One of my favorite YA authors to follow is Jay Asher, author of Thirteen Reasons Why. Released in October of 2007 (it actually just celebrated its 3 year anniversary), the cover had been haunting me every time I stepped inside a bookstore. I couldn't get away from that mysterious girl on the swing.
I tried avoiding it - not because the book didn't interest me, but because I knew what was addressed and feared the reaction I would have. But in December of 2008, I caved and bought it. Well, I couldn't put it down (seriously; I actually carried it into a movie theater and read until the previews began). It was a real page turner - one that had me on the edge of my seat and constantly wanting to know more.
For me, the novel I enjoy the most is one that brings me into the story. Not just one I can visualize or relate to, but one that pulls me inside the story - one that makes me a character a character in the background watching everything unfold. Thirteen Reasons Why did just that!
Jay's novel has been a huge inspiration to me. It was his debut book and became a huge success. The concept was unique, one that had not been previously attempted.
ANYWAY, last night, I was in one of my usual writing funks - that cyclical one that plagues my brain on some ambiguous schedule I haven't quite figured out yet. So I started browsing blogs, and even though I visit Jay's consistently, clicked a link for the first time that took me to his archived post about selling his first book.
Jay's experience ignited a lot of motivation - so much that it's now hanging next to my desk as a tangible reminder of what might result from writing a manuscript. It is helping me keep my eyes on the prize. And even though I never expect to have a success story comparable to Jay Asher's, his depiction of that monumental moment keeps me inspired and focused.
Below, I have copied that entry; it really is a great story!
Happiness is... (From the original blog of Jay Asher, posted on 10/6/2006)
Razorbill? Isn’t that the name of a scary looking bird? Yes, it is. But it’s also the name of Penguin’s kick-ass teen imprint. And their logo, the one seen above, is going to be printed on the spine of my very first published book. Say it with me now…Woo-Hoo!!!
So how did I get The Call? Was it, “Hi, is Jay Asher there? Jay, this is Kristen calling from Razorbill. Are you sitting down?” No, it was a bit more…unusual. I checked my phone on my lunch break and saw that I had two new messages. The first was from my agent asking me nicely to call her back because we’d just received an offer. The second was also from my agent, this time telling me to call her back because we’d just received a second offer.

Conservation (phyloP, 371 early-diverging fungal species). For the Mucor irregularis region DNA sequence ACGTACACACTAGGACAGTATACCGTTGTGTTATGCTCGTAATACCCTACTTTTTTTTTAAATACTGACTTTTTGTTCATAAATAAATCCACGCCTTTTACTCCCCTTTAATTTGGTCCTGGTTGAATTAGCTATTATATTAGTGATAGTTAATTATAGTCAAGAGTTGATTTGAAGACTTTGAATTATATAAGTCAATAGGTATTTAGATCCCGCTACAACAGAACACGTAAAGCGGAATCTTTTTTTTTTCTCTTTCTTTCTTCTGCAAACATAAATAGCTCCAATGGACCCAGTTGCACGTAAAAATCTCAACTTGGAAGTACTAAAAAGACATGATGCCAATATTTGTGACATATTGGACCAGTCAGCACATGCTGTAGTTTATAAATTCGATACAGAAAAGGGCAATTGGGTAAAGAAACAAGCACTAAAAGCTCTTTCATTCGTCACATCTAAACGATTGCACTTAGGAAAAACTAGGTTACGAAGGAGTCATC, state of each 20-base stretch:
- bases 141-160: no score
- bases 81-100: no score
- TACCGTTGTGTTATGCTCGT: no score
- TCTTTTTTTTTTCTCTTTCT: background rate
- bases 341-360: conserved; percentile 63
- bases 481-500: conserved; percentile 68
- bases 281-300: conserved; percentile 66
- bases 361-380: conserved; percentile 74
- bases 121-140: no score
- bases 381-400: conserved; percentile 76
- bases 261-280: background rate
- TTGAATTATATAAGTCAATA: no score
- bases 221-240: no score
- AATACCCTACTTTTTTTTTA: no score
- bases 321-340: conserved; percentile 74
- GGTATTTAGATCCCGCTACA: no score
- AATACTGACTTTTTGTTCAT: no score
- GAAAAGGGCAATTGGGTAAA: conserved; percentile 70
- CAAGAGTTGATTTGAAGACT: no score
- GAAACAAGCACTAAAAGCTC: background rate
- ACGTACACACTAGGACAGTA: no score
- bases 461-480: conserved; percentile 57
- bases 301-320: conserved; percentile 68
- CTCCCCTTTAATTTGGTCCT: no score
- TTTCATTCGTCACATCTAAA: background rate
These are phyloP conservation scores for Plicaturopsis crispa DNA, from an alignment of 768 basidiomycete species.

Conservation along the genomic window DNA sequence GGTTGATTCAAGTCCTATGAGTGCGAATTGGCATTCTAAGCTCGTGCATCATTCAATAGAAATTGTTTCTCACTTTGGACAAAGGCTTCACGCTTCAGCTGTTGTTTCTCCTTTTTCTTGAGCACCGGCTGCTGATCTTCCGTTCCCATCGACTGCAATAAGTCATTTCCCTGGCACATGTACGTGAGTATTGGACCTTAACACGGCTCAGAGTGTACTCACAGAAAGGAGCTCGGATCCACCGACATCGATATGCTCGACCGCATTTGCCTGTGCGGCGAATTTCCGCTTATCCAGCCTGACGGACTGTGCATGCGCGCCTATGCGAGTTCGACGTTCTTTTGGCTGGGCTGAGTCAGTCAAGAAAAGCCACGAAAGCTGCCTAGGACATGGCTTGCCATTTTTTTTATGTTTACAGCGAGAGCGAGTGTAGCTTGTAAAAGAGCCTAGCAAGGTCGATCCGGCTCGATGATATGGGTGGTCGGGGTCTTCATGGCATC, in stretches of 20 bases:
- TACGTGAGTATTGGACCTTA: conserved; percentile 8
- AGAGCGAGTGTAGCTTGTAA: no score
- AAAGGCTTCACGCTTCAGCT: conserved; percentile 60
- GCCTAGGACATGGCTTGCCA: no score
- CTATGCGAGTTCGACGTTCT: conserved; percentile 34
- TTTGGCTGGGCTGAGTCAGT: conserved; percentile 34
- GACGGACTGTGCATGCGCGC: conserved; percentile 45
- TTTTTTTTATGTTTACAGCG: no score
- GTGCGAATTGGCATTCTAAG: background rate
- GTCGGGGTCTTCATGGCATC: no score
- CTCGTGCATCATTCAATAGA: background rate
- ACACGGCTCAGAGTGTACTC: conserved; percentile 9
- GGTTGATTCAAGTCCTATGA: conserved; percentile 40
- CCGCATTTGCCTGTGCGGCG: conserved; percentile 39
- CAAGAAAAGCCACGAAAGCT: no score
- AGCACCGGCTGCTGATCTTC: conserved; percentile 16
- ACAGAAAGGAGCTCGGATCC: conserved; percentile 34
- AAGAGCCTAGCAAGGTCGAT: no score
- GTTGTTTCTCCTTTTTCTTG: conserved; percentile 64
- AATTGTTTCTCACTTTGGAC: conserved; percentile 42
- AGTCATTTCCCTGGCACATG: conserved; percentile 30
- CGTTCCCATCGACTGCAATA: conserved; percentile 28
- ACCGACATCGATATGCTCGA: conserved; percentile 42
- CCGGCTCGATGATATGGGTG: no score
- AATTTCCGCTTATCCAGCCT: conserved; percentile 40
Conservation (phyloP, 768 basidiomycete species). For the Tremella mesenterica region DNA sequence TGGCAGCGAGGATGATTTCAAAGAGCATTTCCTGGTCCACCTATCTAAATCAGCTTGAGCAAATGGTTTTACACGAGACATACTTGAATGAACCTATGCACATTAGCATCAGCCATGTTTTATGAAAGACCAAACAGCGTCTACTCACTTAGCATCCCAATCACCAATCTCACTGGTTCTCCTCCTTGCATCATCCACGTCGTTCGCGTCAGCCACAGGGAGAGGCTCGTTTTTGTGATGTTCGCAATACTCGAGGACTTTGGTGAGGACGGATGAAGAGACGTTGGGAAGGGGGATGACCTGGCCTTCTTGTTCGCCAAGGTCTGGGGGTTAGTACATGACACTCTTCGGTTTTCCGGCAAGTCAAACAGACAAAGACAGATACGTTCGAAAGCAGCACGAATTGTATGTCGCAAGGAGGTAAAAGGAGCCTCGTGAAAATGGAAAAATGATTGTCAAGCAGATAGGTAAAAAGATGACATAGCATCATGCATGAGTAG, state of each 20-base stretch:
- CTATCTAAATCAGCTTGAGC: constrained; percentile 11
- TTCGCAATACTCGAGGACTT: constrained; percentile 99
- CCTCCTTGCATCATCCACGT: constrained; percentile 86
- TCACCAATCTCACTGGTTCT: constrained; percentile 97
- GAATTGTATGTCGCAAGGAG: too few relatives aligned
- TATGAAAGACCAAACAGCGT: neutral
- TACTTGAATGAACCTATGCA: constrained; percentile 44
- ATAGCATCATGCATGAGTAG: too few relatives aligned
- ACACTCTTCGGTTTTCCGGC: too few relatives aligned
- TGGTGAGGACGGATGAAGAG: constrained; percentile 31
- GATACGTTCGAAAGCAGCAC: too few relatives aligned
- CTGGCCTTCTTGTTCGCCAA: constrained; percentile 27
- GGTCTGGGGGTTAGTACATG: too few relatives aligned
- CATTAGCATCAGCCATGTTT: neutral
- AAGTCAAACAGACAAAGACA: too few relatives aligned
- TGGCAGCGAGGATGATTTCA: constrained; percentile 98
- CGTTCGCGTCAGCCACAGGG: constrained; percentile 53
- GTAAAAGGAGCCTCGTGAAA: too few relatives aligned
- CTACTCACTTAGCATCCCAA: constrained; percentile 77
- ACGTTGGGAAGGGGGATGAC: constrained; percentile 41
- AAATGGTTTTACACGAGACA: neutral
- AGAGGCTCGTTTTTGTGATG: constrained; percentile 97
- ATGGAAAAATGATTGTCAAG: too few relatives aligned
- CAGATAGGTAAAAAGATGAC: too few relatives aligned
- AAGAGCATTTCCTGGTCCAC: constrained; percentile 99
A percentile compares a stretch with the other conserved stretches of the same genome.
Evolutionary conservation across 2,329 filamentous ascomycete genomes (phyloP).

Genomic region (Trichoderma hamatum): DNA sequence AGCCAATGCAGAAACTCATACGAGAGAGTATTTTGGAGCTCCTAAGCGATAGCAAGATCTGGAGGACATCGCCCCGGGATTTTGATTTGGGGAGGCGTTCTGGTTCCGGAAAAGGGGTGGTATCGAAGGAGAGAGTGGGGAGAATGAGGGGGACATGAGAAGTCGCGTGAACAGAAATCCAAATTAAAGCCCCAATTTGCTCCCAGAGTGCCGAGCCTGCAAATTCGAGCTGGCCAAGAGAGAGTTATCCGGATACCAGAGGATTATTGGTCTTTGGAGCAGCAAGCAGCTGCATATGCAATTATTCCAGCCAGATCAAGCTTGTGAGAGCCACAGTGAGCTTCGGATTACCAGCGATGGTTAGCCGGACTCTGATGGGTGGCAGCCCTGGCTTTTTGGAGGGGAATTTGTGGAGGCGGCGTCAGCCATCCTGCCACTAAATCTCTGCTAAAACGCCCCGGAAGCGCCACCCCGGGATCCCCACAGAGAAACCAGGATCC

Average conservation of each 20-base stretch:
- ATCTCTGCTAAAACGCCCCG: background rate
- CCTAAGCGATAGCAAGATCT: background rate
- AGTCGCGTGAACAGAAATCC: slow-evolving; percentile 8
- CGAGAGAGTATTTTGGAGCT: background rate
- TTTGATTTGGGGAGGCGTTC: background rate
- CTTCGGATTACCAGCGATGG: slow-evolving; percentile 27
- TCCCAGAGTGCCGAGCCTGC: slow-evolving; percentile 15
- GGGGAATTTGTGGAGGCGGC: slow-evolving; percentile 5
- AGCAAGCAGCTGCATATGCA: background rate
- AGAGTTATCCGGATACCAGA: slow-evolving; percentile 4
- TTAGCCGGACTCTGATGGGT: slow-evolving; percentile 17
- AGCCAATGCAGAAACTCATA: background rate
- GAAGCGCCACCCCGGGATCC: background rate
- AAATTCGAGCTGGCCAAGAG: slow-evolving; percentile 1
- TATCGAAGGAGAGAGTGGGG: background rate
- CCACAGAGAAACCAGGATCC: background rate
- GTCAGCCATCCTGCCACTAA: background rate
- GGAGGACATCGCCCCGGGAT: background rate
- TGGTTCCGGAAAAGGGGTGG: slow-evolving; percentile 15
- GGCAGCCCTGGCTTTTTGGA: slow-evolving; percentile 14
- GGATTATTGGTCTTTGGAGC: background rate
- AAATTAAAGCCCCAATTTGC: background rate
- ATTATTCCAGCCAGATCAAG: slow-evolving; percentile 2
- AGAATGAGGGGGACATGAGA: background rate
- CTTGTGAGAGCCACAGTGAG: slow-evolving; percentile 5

Last week, Razorbill and two other publishing houses squared off in what I have come to call The Battle of the Book. The rules of engagement, as set up by Referee Rennert (a.k.a. my agent), went as follows:
1. Slap your bids on the table.
2. Show us your marketing.
3. Place a call to the author.
Here’s how Rule #1 went down:
(today, the role of Variable X will be played by Variable $)
1. Contestant A offers an advance valued at $.
2. Contestant B counters with $ + ($ x ½).
3. Contestant A roars back into the lead with a staggering $ x 5.
4. Not to be outdone, Contestant B whips out the ol’ $ x 7½.
5. Wait…who’s that?…it looks like…it is!…here comes Contestant C with $ x 10.
6. Having none of that, Contestant A digs down deep to match the $ x 10.
7. But it’s not over yet, folks. Contestant B gets a second wind and we’re neck and neck with a three-way $ x 10. This one’s gonna be a photo finish.
8. And would you look at that…all three contestants are waving 2-book contracts!
Phew! Just typing that not-so-instant replay made me sweaty all over again. When I told Gregory K. about the auction, and after we were done celebrating, he asked, “Do you remember how it felt when the offer was still at $?” “It felt amazing,” I replied. “That’s what you need to remember,” he said. What a profound guy! (Of course, he then hit me up for some cash cuz he’s a smart guy, too.) But the great thing about having the editors come in with matching advances meant I was able to concentrate on the other details without being swayed by my well-fed credit card bill.
Speaking to each editor on the phone was wonderful. I came away with the impression that children’s book editors are some of the coolest people in the world. In the future, I would love the opportunity to hang out with each of them without having to worry about pitching myself to them…or having them pitch themselves to me. How weird is that? With past submissions, editors told me I was the one who wasn’t right for them. But last week they were telling me why they were right for me. Just when I thought I had this business figured out…
So my first book will be a Razorbill book. And my next YA will also be a Razorbill book. (If you have any ideas for a YA…any ideas at all!…please shoot me an e-mail.) They’re hoping to have my book out in Fall ’07, but you don’t need to write that down. Based on their marketing strategy, anyone within 20 miles of a bookshelf is gonna know it’s on its way. The title will likely change between now and then, but it’s currently titled Baker’s Dozen: The AudioBiography of Hannah Baker. As a demonstration of Razorbill’s marketing creativity, they submitted a 13-point Marketing Plan.
13-point…Baker’s Dozen…get it? Ha!
The original post above can be found here.